Historic victory for climate litigators

| 11th October 2018
The Hague
Flickr
Breakthrough victory for climate litigators as appeal court upholds constitutional duty to protect citizens from climate change.

This news shows just what a powerful tool climate litigation has become in holding decision-makers to account for their climate inaction.

Climate litigators are celebrating after a second landmark court victory that will hold the Netherlands government to account for greater action on climate change.

The Hague Court of Appeal has upheld an historic win for the Urgenda Foundation on behalf of 886 Dutch citizens in their climate case, rejecting the Dutch government’s arguments.

A day after the UN IPCC report outlined the urgent climate action needed to restrict global warming to 1.5 degrees, the Dutch court today affirmed that any less than a 25 percent reduction in carbon emissions by the Netherlands government before 2020 would be a violation of the European Convention on Human Rights.

Constitutional duty 

Dutch emissions are currently only 13 percent lower compared to 1990 levels and have stagnated during the last six years.

The original legal victory by Urgenda inspired a wave of climate lawsuits worldwide, brought by people determined to hold their governments accountable for a lack of climate action.

ClientEarth CEO James Thornton said: “This news shows just what a powerful tool climate litigation has become in holding decision-makers to account for their climate inaction.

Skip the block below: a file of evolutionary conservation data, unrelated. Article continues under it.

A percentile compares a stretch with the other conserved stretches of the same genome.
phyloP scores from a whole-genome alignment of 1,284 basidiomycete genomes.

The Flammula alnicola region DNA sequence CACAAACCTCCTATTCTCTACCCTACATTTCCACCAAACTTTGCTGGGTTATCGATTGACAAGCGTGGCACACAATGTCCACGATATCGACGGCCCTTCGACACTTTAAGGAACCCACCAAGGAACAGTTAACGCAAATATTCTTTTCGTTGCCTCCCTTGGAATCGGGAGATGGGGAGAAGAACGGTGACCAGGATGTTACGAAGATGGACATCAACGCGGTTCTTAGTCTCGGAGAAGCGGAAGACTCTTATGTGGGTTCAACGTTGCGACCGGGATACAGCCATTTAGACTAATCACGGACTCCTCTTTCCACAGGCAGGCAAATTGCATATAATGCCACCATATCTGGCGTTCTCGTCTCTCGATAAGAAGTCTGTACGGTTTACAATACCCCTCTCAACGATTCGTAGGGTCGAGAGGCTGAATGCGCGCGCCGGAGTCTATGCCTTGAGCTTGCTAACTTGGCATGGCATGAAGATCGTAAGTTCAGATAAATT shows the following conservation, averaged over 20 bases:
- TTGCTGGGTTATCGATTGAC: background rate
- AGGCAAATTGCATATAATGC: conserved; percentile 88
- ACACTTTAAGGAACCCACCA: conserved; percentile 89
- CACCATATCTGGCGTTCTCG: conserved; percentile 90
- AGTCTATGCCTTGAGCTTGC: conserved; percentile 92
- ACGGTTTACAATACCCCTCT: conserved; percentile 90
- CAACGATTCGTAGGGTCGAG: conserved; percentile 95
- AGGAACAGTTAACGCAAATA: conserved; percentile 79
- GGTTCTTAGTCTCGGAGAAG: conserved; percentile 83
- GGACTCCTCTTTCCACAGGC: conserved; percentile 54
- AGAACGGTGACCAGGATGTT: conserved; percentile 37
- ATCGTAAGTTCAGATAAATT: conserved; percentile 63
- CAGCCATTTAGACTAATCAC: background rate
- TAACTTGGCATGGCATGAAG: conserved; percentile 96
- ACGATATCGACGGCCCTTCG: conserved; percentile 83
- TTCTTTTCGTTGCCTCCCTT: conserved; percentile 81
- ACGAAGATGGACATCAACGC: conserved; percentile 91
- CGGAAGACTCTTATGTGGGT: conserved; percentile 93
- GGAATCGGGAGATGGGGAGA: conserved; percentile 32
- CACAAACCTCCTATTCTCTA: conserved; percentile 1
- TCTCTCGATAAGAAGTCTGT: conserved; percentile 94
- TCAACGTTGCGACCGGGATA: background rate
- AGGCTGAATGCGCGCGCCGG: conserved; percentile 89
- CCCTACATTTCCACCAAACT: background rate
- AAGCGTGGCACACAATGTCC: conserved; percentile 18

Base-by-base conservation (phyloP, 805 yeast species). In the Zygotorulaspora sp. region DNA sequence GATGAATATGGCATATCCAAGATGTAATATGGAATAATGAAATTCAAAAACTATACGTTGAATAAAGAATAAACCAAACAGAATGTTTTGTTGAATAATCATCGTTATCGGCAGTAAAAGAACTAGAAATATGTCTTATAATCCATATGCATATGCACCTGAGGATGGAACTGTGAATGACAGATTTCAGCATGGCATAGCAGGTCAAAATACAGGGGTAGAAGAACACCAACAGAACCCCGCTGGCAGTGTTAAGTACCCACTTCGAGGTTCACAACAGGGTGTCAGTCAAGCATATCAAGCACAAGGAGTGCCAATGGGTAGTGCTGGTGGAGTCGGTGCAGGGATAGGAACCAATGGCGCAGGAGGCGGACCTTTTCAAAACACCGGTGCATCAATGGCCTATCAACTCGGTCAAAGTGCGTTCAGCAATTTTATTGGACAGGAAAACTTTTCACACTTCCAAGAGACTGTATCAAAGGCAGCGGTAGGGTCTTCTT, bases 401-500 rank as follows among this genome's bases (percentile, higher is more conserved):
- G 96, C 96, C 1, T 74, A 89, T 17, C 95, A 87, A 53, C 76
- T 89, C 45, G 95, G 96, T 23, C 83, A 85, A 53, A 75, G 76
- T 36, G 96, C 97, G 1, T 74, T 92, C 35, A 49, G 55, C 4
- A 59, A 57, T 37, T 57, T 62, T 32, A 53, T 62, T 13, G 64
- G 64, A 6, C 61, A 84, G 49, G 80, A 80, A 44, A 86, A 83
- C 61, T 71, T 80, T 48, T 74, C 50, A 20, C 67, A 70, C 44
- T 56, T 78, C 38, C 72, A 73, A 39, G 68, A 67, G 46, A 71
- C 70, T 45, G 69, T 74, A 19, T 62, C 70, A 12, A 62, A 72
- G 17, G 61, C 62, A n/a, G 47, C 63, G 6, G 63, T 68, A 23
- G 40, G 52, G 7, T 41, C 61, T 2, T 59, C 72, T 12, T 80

“For a second time now, a Dutch court has ruled that the country’s government has a constitutional duty to protect its citizens from the impacts of climate change, and that anything less is a violation of their human rights.

“This second victory shows that Dutch judges have been clear about what the government must do now: accept both decisions and refocus its efforts on reducing its carbon emissions by 25 percent by 2020.

“This is the climate case that started it all, inspiring similar lawsuits worldwide. It has completely changed the debate on climate policy and will inspire people everywhere to use the power of the courts to hold their leaders to account for greater action on climate change.”

This Author 

Marianne Brooker is a contributing editor for The Ecologist. This article is based on a press release from ClientEarth. 

Help us keep The Ecologist working for the planet

The Ecologist website is a free service, published by The Resurgence Trust, a UK-based educational charity. We work hard - with a small budget and tiny editorial team - to bring you the wide-ranging, independent journalism we know you value and enjoy, but we need your help. Please make a donation to support The Ecologist platform. Thank you!

Donate to us here